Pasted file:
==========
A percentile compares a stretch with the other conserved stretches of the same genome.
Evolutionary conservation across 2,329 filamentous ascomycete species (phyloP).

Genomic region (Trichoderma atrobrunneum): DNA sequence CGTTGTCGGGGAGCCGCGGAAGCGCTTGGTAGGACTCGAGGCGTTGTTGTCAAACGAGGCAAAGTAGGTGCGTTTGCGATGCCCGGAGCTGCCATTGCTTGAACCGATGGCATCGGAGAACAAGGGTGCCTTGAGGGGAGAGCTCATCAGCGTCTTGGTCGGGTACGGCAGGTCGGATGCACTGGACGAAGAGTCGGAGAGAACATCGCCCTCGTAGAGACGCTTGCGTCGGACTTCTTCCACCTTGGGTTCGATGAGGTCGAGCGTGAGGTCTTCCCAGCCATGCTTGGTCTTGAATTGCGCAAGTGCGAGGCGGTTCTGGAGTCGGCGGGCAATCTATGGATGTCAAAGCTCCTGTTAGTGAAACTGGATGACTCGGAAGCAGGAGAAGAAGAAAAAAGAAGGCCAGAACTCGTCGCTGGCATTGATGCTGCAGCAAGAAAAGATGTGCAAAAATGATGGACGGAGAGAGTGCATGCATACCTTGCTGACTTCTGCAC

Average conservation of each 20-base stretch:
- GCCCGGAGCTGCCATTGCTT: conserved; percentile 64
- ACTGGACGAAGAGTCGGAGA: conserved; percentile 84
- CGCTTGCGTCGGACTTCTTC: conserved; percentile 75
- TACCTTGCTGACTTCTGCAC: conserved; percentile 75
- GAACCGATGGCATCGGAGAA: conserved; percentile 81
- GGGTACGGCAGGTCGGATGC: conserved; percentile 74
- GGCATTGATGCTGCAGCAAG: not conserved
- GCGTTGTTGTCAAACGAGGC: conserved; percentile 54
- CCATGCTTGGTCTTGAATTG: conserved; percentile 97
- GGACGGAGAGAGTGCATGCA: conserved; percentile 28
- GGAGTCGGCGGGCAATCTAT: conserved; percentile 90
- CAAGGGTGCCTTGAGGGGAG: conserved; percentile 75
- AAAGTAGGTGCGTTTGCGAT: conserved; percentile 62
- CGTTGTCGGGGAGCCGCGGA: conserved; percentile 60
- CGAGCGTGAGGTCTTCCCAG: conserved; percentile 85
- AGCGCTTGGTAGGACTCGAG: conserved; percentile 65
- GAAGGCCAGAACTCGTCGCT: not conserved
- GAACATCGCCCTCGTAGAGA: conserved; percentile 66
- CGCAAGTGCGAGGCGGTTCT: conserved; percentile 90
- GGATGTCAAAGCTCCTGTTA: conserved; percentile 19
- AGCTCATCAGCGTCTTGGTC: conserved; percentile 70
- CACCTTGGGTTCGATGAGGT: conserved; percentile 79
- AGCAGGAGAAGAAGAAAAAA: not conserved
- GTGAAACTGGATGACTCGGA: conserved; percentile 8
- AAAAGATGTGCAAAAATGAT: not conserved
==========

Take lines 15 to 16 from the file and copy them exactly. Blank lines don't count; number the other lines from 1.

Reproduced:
- GGAGTCGGCGGGCAATCTAT: conserved; percentile 90
- CAAGGGTGCCTTGAGGGGAG: conserved; percentile 75